The vaquita can be saved from extinction.
Sofera took on the challenge of painting with watercolors for the first time in a while and depicted a family pod of vaquita swimming through the gulf. Sofera used a watery medium to emphasize the aquatic habitat of the vaquita and utilized cool colors to unify the composition.
Vaquita conservation management and action has been largely ineffective at controlling vaquita mortality in gillnets.
At the current rate of decline, the vaquita could be extinct by 2018.
Vaquitas have probably always been rare.
Highly-trained US Navy bomb-locating bottlenose dolphins are being used to locate vaquitas.
The oldest vaquita was estimated to be 21 years of age.
As well as gillnet entanglement, the vaquita is vulnerable to several other potential threats.
Mortality in gillnets has long been recognized as the most serious and immediate threat to the vaquita's survival.
The vaquita and the totoaba, a large long-lived fish species in the croaker family, have much in common.
The demand for dried totoaba swim bladders is threatening not just the totoaba but also the vaquita.
There are less than 30 vaquita individuals left in the wild.
The vaquita's population is declining rapidly, with a decline of nearly 50% since 2015.
Most biological and ecological information of the vaquita is unkown.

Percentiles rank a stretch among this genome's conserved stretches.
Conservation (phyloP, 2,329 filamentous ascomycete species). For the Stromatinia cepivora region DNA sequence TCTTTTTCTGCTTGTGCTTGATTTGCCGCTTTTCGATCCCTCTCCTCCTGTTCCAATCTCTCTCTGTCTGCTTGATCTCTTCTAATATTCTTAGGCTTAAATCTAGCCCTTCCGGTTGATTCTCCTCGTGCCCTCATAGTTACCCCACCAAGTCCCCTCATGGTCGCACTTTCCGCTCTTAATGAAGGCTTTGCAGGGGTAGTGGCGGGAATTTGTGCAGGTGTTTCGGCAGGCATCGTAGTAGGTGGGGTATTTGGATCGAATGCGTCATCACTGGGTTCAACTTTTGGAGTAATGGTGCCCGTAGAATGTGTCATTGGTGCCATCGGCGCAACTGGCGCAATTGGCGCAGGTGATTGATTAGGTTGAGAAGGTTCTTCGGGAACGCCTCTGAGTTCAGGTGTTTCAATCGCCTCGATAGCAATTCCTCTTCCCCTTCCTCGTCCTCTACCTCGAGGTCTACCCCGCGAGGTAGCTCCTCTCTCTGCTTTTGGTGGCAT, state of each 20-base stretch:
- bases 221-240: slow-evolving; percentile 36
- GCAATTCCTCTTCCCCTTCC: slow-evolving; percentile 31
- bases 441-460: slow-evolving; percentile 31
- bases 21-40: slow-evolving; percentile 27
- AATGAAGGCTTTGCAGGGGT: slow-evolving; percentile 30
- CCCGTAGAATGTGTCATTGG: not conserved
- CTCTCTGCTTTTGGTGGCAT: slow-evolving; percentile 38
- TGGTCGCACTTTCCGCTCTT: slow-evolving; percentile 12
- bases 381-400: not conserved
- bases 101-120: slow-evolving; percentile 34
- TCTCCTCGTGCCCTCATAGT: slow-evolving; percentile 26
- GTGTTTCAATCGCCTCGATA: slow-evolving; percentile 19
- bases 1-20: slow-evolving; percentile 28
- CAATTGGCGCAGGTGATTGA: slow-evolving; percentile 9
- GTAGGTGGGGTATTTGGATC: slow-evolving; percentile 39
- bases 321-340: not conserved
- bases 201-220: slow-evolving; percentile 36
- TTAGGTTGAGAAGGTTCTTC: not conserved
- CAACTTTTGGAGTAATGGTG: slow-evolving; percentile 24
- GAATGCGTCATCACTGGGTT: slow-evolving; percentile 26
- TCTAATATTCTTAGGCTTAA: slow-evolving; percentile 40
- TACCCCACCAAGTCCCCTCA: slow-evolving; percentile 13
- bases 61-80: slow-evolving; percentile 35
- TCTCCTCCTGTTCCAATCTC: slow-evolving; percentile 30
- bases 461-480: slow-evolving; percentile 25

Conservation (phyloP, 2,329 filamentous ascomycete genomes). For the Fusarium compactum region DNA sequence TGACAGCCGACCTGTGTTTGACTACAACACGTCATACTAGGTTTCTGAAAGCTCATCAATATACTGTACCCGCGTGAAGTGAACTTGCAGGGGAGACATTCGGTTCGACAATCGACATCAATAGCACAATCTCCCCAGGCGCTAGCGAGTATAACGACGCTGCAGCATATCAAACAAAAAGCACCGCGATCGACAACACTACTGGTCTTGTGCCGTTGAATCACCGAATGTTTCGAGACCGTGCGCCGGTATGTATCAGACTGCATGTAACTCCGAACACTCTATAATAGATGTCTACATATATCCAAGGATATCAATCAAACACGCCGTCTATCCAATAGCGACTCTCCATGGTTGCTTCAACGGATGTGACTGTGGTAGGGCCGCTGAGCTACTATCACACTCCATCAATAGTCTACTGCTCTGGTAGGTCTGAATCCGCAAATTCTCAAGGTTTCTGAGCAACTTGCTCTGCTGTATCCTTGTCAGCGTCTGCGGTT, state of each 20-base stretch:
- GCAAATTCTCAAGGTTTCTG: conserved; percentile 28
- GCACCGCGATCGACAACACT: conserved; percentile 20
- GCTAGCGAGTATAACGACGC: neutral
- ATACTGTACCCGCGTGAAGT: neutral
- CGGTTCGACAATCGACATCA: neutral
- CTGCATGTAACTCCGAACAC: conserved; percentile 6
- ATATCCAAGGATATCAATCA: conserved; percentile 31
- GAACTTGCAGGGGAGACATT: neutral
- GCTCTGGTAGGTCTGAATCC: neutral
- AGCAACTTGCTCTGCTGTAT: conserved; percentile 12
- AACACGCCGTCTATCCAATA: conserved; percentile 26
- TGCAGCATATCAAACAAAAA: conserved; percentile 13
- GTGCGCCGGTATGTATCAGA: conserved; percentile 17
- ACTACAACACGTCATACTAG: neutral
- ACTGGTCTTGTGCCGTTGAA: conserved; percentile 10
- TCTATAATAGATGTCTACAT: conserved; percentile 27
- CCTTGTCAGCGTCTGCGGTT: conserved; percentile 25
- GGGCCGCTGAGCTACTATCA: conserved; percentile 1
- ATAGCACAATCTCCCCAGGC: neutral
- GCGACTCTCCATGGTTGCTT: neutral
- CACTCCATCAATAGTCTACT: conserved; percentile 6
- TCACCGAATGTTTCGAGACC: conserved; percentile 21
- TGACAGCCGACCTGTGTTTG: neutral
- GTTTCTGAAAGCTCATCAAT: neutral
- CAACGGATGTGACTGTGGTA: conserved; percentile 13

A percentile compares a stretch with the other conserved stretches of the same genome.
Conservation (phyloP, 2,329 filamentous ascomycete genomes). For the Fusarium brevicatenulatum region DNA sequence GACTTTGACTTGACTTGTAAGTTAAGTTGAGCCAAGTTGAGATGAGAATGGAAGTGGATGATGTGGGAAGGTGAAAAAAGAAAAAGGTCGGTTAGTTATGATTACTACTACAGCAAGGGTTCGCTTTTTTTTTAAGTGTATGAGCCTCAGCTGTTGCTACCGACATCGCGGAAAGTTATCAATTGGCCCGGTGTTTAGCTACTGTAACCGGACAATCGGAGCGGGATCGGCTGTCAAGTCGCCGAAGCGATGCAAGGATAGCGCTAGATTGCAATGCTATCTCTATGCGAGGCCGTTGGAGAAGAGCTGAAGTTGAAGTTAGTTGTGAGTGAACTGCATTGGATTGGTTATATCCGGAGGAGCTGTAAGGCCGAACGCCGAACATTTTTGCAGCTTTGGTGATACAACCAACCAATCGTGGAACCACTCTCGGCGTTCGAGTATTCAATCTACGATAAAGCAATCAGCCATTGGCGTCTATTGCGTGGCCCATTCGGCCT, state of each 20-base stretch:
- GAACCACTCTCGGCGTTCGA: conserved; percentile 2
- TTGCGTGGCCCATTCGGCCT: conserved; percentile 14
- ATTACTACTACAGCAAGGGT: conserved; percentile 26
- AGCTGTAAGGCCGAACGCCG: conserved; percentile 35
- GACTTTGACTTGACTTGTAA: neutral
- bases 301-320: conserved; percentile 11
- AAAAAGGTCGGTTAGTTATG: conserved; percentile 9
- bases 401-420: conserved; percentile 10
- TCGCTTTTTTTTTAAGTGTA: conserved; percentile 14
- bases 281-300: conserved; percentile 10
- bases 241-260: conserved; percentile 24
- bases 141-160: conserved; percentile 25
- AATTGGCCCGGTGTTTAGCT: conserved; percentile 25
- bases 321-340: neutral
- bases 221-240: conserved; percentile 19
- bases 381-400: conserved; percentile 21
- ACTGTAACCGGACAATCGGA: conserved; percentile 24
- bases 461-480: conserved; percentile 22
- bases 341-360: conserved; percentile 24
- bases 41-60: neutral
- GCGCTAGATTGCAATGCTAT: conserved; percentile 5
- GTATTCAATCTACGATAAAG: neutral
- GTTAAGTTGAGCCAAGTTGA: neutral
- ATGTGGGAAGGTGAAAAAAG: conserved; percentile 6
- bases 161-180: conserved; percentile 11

The mating system and social structure of the vaquita have not been studied.
The vaquita is the only cetacean endemic to Mexico.
Vaquitas are generalist feeders, consuming a wide variety of over 21 benthic and demersal (bottom-dwelling) teleost fish, squids, and crustaceans.
Vaquita are typically inconspicuous at the surface as they avoid boats and rarely splash, jump, or leap.
Unlike most other porpoise species which breed every year, vaquitas give birth every 2 years.
Potential predators of vaquitas are large sharks, killer whales, and man.
There is reverse sexual dimorphism in the vaquita, as females are larger than males.
Vaquitas usually occur in small groups of 1-3 individuals; often just a mother and calf pair.
The life span of the vaquita is expected to be similar to that of the harbor porpoise, approximately 20 years.
The vaquita was not scientifically described until 1958, with full descriptions of external morphology not available until 1987.
The vaquita is the most endangered marine cetacean in the world.
The vaquita has the smallest geographical range of any marine mammal.
The vaquita is the smallest porpoise species.
The vaquita is a marine species that lives in a relatively shallow, turbid, and dynamic environment, typically less than 40 meters deep.
The vaquita's name "sinus" is Latin, meaning "bay," referring to the occurrence of the species in the Gulf of California.
Fishermen in the upper Gulf of California were familiar with the vaquita long before scientists were aware of its existence.
The vaquita first became known to the scientific community after the discovery of a bleached skull in 1950.
The most commonly used name for Phocoena sinus is "vaquita" which translates to "little cow" in Spanish.